Job Growth Is Slowing Down

FORT LAUDERDALE, FLORIDA - MAY 03: A Now Hiring sign is seen on May 03, 2019 in Fort Lauderdale, Florida. The Labor Department released the month of April hiring and unemployment data that showed 263,000 jobs were created last month which beat analysts expectations and dropped the unemployment rate to 3.6 percent. (Photo by Joe Raedle/Getty Images)
Maybe fewer of these signs around. Joe Raedle/Getty Images

This isn’t exactly a reason to panic, but the pace of U.S. job growth definitely seems to have slowed a bit.

The Bureau of Labor Statistics announced on Friday that employers added 164,000 workers to their payrolls in July, while cutting its estimates from May and June. For all of 2019, the country is now averaging 165,000 new jobs per month, basically a solid pace, but significantly below last year’s rate of 223,000 new jobs per month. The market looks a bit more like it did in 2017, before the economy got a jolt of stimulus from the Republican tax cut and federal spending hikes.

Here’s what the slowdown looks like over time, using the three-month rolling average of job growth, which smooths out some of the noise.

U.S. job growth slowed in July
Jordan Weissmann/Slate

This month’s jobs report contained other signs that the labor market is starting to stall. The employment rate among Americans in their prime working years (which I generally consider to be a better gauge of the job market that the official unemployment rate) fell to 79.5 percent. After years of steadily climbing since the recession, it has been gradually dipping since January.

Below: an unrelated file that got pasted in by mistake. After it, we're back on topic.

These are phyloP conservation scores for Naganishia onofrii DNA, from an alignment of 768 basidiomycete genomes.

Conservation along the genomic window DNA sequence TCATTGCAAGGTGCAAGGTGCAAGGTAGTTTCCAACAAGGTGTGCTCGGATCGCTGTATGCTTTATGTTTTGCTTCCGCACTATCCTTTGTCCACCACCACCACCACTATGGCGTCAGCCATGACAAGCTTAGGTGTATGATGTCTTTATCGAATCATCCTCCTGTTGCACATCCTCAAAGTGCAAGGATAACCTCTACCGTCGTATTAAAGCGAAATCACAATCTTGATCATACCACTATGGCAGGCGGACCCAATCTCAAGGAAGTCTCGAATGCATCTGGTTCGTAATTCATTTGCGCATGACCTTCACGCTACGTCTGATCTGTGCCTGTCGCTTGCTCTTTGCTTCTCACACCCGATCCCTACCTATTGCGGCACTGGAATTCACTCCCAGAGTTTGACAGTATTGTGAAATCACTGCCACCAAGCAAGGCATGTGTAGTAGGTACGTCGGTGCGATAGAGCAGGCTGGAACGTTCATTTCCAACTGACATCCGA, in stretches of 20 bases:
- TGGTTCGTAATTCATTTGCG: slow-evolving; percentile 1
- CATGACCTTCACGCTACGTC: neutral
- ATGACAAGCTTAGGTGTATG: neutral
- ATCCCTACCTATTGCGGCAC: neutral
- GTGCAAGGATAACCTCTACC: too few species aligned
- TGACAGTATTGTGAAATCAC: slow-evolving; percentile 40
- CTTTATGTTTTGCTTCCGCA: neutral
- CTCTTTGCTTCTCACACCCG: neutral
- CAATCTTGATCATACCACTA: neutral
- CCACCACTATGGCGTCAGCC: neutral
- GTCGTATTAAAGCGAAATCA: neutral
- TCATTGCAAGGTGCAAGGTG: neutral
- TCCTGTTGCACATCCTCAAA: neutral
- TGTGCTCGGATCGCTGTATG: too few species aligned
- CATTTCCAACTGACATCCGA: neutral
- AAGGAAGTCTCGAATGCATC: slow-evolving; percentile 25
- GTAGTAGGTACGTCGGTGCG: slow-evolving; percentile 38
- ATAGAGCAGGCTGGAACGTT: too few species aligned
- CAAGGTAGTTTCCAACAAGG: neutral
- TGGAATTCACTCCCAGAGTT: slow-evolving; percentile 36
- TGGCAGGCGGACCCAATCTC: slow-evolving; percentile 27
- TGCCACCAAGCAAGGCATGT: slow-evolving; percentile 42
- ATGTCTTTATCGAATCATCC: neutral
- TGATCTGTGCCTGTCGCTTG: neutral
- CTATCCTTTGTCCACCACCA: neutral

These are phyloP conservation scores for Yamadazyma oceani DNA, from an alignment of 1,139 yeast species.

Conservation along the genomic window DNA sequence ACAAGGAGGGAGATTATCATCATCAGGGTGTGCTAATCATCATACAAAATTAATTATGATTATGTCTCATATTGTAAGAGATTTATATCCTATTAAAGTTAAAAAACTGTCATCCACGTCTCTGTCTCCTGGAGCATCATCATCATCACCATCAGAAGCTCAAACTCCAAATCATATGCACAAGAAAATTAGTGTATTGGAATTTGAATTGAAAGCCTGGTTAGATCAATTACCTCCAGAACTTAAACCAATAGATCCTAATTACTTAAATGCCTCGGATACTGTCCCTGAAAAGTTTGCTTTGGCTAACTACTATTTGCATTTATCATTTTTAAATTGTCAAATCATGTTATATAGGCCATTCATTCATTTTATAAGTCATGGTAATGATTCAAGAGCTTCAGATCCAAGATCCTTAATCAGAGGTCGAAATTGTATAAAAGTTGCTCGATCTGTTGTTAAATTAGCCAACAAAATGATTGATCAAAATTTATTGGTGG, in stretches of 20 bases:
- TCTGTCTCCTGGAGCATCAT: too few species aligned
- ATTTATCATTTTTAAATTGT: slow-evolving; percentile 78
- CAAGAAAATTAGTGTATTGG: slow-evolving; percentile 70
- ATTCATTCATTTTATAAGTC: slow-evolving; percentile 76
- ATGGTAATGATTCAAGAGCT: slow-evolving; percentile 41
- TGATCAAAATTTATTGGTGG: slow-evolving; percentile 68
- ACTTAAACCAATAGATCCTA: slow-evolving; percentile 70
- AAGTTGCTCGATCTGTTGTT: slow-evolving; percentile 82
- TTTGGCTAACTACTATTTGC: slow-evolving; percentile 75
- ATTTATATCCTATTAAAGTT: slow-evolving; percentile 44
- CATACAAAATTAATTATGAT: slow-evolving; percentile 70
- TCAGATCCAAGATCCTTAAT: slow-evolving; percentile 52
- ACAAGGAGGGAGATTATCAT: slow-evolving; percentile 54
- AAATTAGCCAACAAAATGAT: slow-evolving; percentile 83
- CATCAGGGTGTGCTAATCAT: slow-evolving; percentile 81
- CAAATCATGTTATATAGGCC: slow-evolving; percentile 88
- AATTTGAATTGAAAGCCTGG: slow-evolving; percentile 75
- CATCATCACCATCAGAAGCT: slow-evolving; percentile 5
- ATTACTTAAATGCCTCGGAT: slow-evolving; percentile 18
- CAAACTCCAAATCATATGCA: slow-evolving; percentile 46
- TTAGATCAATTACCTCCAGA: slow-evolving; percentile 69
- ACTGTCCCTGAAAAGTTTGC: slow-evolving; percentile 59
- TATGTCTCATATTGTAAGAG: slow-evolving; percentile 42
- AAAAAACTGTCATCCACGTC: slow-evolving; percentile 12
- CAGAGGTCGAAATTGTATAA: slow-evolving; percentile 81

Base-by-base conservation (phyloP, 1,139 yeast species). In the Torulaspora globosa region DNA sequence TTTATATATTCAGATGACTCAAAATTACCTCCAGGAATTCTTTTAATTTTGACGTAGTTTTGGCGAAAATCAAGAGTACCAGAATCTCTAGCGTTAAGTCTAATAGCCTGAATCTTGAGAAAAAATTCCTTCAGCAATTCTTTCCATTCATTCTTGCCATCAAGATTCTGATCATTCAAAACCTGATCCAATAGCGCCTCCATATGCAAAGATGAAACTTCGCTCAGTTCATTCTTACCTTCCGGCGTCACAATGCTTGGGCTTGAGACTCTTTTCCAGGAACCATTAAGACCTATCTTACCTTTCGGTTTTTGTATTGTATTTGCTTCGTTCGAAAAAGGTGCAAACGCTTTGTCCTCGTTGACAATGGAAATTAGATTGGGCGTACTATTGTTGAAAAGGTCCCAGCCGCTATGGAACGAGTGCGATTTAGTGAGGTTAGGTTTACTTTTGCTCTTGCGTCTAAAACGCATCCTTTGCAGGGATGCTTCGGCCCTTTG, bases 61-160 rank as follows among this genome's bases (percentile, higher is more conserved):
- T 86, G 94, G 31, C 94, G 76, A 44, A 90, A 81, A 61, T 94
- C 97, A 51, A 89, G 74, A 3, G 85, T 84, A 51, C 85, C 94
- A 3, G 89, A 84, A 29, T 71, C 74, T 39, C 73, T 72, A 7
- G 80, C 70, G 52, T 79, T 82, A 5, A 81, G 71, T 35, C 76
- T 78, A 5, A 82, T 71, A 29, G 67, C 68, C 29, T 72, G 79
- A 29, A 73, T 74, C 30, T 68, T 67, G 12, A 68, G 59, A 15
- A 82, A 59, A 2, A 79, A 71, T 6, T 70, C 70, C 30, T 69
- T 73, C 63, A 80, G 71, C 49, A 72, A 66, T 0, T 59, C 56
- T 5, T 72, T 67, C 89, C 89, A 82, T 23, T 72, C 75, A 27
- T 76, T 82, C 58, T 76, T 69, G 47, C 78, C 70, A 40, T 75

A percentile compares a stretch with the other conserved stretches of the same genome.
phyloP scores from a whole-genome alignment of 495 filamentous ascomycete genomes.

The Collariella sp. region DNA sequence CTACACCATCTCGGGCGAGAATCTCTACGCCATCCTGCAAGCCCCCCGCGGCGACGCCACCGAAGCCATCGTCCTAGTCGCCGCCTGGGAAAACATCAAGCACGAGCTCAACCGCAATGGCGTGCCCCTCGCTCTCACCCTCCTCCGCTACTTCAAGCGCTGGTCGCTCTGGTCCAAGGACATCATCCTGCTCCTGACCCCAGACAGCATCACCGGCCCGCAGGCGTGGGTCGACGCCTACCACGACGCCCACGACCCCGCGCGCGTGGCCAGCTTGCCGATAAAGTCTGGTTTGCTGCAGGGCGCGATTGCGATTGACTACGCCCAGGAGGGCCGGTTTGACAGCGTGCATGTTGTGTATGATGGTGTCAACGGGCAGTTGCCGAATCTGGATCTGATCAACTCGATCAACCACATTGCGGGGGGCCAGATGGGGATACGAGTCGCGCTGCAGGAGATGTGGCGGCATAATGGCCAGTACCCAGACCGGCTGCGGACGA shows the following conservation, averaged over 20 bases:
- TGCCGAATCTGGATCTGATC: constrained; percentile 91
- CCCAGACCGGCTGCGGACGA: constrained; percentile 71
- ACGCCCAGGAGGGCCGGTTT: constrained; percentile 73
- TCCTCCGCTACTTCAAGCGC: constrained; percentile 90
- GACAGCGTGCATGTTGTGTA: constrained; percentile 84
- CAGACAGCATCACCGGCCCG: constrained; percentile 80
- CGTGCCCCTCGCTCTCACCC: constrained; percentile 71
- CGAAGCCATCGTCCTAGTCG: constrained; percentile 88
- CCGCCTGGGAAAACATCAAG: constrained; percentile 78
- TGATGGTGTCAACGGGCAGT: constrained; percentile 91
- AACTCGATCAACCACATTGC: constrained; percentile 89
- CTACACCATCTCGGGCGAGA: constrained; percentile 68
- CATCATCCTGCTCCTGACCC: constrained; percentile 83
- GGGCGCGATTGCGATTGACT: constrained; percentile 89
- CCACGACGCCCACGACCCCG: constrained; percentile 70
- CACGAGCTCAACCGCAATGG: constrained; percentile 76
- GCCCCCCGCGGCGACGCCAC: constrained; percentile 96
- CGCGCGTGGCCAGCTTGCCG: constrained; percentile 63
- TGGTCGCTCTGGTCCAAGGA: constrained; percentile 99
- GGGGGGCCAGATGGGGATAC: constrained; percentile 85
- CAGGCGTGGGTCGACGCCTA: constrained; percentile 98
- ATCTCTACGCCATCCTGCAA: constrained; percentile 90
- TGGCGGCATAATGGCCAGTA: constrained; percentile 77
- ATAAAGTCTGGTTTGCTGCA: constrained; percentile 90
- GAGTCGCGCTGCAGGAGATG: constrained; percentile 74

The working age employment rate is flattening
Jordan Weissmann/Slate

Slowing job growth and a flattening employment rate could, in theory, just be signs that we have reached full employment, meaning that more or less everybody who wants a job has one and businesses are having trouble finding workers. But in that scenario, you would expect wage growth to be accelerating. And it’s not. After rising through 2018, it’s now stuck just above 3 percent, year over year.

Wage growth is flattening
Jordan Weissmann/Slate

Overall, the economy still seems to be more or less healthy for the moment. Jobs are growing steadily, wages are going up, and the prime employment rate is close to where it was in 2007, before the Great Recession sent everything straight to hell. But on top of last week’s somewhat disappointing economic growth report, these numbers seem to be another sign of softening. Maybe this isn’t the greatest moment for more tariffs?